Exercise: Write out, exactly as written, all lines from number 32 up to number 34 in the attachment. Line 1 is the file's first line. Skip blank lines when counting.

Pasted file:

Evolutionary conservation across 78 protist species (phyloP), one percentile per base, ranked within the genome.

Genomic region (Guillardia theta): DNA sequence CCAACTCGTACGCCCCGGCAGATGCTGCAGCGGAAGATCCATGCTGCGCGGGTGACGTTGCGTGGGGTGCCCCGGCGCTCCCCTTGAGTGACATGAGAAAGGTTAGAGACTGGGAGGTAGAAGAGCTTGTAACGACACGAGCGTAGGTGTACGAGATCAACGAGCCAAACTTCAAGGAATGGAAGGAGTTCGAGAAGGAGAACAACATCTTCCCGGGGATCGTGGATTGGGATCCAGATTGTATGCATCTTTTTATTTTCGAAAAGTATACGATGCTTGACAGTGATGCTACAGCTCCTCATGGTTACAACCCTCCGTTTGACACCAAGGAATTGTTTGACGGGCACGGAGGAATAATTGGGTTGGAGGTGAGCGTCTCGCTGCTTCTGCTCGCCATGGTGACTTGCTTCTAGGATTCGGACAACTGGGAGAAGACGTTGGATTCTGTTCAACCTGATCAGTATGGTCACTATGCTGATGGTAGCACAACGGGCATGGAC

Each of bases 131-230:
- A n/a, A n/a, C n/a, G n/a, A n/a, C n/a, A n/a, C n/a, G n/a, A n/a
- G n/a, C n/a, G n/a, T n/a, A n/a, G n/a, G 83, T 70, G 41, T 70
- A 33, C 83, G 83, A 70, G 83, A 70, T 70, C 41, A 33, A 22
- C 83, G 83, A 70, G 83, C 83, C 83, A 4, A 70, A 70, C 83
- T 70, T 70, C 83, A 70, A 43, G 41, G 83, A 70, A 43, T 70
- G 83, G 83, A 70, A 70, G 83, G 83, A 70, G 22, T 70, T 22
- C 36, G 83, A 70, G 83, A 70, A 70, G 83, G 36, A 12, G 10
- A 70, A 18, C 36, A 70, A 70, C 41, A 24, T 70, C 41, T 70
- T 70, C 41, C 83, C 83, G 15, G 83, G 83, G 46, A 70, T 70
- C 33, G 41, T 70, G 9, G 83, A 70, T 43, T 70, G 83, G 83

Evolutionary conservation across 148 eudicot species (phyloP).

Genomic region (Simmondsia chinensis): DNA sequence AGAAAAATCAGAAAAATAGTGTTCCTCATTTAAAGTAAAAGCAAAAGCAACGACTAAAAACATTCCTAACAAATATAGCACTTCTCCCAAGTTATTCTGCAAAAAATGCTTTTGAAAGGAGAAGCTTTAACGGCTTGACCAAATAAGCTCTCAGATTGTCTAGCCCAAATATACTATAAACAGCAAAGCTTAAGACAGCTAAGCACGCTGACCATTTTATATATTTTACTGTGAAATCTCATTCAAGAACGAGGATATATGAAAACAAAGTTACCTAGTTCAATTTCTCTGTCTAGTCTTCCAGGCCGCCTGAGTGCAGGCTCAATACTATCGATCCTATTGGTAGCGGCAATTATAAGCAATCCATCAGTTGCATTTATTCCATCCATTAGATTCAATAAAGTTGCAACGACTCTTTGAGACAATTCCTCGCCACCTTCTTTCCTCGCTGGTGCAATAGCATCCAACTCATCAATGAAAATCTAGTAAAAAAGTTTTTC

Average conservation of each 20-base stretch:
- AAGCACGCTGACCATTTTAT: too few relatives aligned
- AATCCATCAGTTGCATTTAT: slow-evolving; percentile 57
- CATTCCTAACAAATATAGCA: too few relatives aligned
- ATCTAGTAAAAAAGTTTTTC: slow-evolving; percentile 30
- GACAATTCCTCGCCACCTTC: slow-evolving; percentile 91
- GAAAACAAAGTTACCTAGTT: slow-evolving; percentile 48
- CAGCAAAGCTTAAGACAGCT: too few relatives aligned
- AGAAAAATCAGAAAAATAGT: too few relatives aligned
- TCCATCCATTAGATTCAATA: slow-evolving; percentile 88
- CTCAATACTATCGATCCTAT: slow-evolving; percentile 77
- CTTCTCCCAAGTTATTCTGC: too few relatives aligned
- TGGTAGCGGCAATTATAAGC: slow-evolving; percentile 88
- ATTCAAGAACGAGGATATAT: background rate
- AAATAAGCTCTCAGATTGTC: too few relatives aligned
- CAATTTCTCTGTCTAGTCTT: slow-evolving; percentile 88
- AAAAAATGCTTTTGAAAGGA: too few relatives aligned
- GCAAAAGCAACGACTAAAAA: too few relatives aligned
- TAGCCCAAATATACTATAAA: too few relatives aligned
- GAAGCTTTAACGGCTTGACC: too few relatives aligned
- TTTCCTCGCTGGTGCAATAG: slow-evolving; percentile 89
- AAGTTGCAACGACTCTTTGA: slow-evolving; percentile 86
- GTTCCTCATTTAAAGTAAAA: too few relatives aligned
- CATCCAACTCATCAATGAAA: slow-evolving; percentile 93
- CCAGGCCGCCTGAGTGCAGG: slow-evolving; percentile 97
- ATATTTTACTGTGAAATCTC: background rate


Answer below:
- AAAAAATGCTTTTGAAAGGA: too few relatives aligned
- GCAAAAGCAACGACTAAAAA: too few relatives aligned
- TAGCCCAAATATACTATAAA: too few relatives aligned